These days when you buy a phone, you’re not just getting a gadget, you’re getting an ecosystem. After spending hundreds on apps and eBooks, starting over to switch from iOS to Android can be scary. You want to be sure you pick a platform that will stick around.
For the most part, your choice boils down to Android, iOS, or Windows. Of those three, I would say Android is the safest bet. Here’s why that green little robot isn’t going away anytime soon.
1. Android Is Open Source
Android is an open source project. Some people, myself included, find this appealing for ethical reasons. But this also serves as the primary insurance that Android will stick around.
Google makes source code available in the Android Open Source Project (AOSP). Everyone from hobbyist developers to hardware manufacturers is free to use this code. Even you can take Android and install it on all sorts of things yourself.
If Google were to lose interest, there are many companies with enough stake in Android to take the code and continue development. Actually, that’s a separate point in and of itself.
2. Many Companies Are Invested
No one company determines Android’s future. To fully appreciate this, let’s first look at the competition.
With iOS, Apple designs the hardware and the software. Apple is also in charge of distributing apps. Millions of iPhone and iPad users are dependent on Apple for future updates, software, hardware support, and phone selection. If Apple makes decisions they don’t like, their only options are to deal with it or abandon the Apple ecosystem entirely.
With Windows on phones (the current version being Windows 10 Mobile), the situation is better, but only slightly. Microsoft controls the software experience, but other companies can license the operating system to put on their hardware. This is similar to what we see with Windows on PCs. The downside is that you’re still dependent on Microsoft for most of the experience.
On Android, there are dozens of large players. Google may drive most of the development, but it’s not alone. Samsung, HTC, and LG each tweak the interface and make their own apps. Amazon puts the Android-based Fire OS on its Fire tablets. Companies are cramming Android into game consoles, watches, cameras, TVs, and fridges. Corporations aside from Google are investing billions into making products that run Android.
3. Competing App Stores Are Welcome
Most Android phones and tablets ship with access to the Google Play Store, but this is hardly the only option. Once you allow installation of apps from unknown sources, the possibilities are endless.
With Amazon Underground, you can experience many paid apps for free. F-Droid offers software that is free and open source. The Humble Bundle is a great way to get games. Frankly, there are more options out there than most of us would think.
Yes, you can find alternative app stores for iOS or Windows Phone, but none of them come from major companies. Amazon is hardly the only big name to distribute Android apps — Samsung has its own store, and Barnes & Noble used to. Companies that set up their own app stores want to sell apps for as long as people are willing to make them.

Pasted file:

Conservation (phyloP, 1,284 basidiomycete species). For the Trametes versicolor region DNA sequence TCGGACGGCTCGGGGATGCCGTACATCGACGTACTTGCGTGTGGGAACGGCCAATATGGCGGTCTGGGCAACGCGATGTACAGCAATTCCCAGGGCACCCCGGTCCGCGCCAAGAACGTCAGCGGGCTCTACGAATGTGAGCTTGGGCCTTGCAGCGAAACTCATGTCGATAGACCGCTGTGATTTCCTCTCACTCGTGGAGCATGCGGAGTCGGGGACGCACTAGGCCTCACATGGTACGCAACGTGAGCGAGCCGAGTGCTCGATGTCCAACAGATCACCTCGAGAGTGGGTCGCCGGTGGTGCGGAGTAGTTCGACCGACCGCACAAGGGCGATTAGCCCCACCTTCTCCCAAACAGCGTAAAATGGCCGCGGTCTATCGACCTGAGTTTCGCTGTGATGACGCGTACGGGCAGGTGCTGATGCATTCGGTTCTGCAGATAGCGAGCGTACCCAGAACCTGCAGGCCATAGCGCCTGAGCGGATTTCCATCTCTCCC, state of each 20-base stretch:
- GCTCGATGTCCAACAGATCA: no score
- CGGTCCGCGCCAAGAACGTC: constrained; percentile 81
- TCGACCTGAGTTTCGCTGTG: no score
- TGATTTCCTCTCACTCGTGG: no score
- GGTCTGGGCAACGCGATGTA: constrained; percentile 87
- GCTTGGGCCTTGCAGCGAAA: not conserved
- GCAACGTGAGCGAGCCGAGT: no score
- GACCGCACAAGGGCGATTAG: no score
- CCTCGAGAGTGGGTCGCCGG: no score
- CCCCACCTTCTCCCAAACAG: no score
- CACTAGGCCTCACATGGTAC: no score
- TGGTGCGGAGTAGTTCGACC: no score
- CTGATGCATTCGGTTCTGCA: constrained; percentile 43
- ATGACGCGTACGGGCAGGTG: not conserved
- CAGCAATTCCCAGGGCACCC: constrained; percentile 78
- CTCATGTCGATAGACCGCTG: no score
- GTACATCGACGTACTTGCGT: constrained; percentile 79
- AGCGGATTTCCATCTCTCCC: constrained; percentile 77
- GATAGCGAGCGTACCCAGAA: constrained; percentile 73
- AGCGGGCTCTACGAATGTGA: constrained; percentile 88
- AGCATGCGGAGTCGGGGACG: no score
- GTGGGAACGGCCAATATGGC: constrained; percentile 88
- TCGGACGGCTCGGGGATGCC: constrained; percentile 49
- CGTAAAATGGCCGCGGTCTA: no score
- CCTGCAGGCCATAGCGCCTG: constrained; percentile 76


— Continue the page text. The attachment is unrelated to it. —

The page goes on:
4. Custom ROMs Are Everywhere
If you don’t like the out-of-the-box iOS experience, you can jailbreak your device. This voids your warranty and gives you more control over your phone. On Android, we call this rooting, and that’s only one way you can make your device your own.
Want to really change the way your phone functions? Install a custom ROM. These are alternative firmware images that can replace the one your manufacturer provides. CyanogenMod is the most popular option. It gained so many users that the founder started a company that now tries to compete with Google.
CyanogenMod may be the most well-known, but it is not alone.
There are many reasons to install a custom ROM, but one of them is having the comfort of knowing you’re less dependent on any one company. And if businesses were to give up on Android, custom ROM makers would still keep the operating system running on devices.
5. Android May Be Your Next PC
Plus there’s the recent story going around that the Play Store is coming to Chromebooks. This would provide access to millions of apps on a completely different form-factor. Your investment in a mobile platform will have become an investment in a desktop one as well. And there are already unofficial ways to make this happen now.
If this sounds exciting, you don’t have to wait. Google’s latest Android tablet, the Pixel C, is essentially a laptop if you buy the keyboard dock. HP has made laptops that run Android in the past. Acer put Android on a desktop. Jide Technology is working on a version you can install on a PC yourself.
Google Is a Benevolent Overlord
It’s true — picking up an Android device is an easy way to get sucked into using Google’s services. This is the way the company makes money, and it’s the big reason the search giant has no problem giving away the platform for free.
But Google doesn’t lock you into using anything. You don’t have to sign in with your account. You can use alternative app stores. You can get your books, magazines, and videos from third-party sources. If you’re committed enough, you can go pretty much entirely Google-free.
When it comes to Android, you have options — more than if you hedge your bets with iOS or Windows. This little mobile operating system has become one of the biggest open source projects in the world.
Are you an Android user? Ready to become one? What other reasons would you add? Sound off below!
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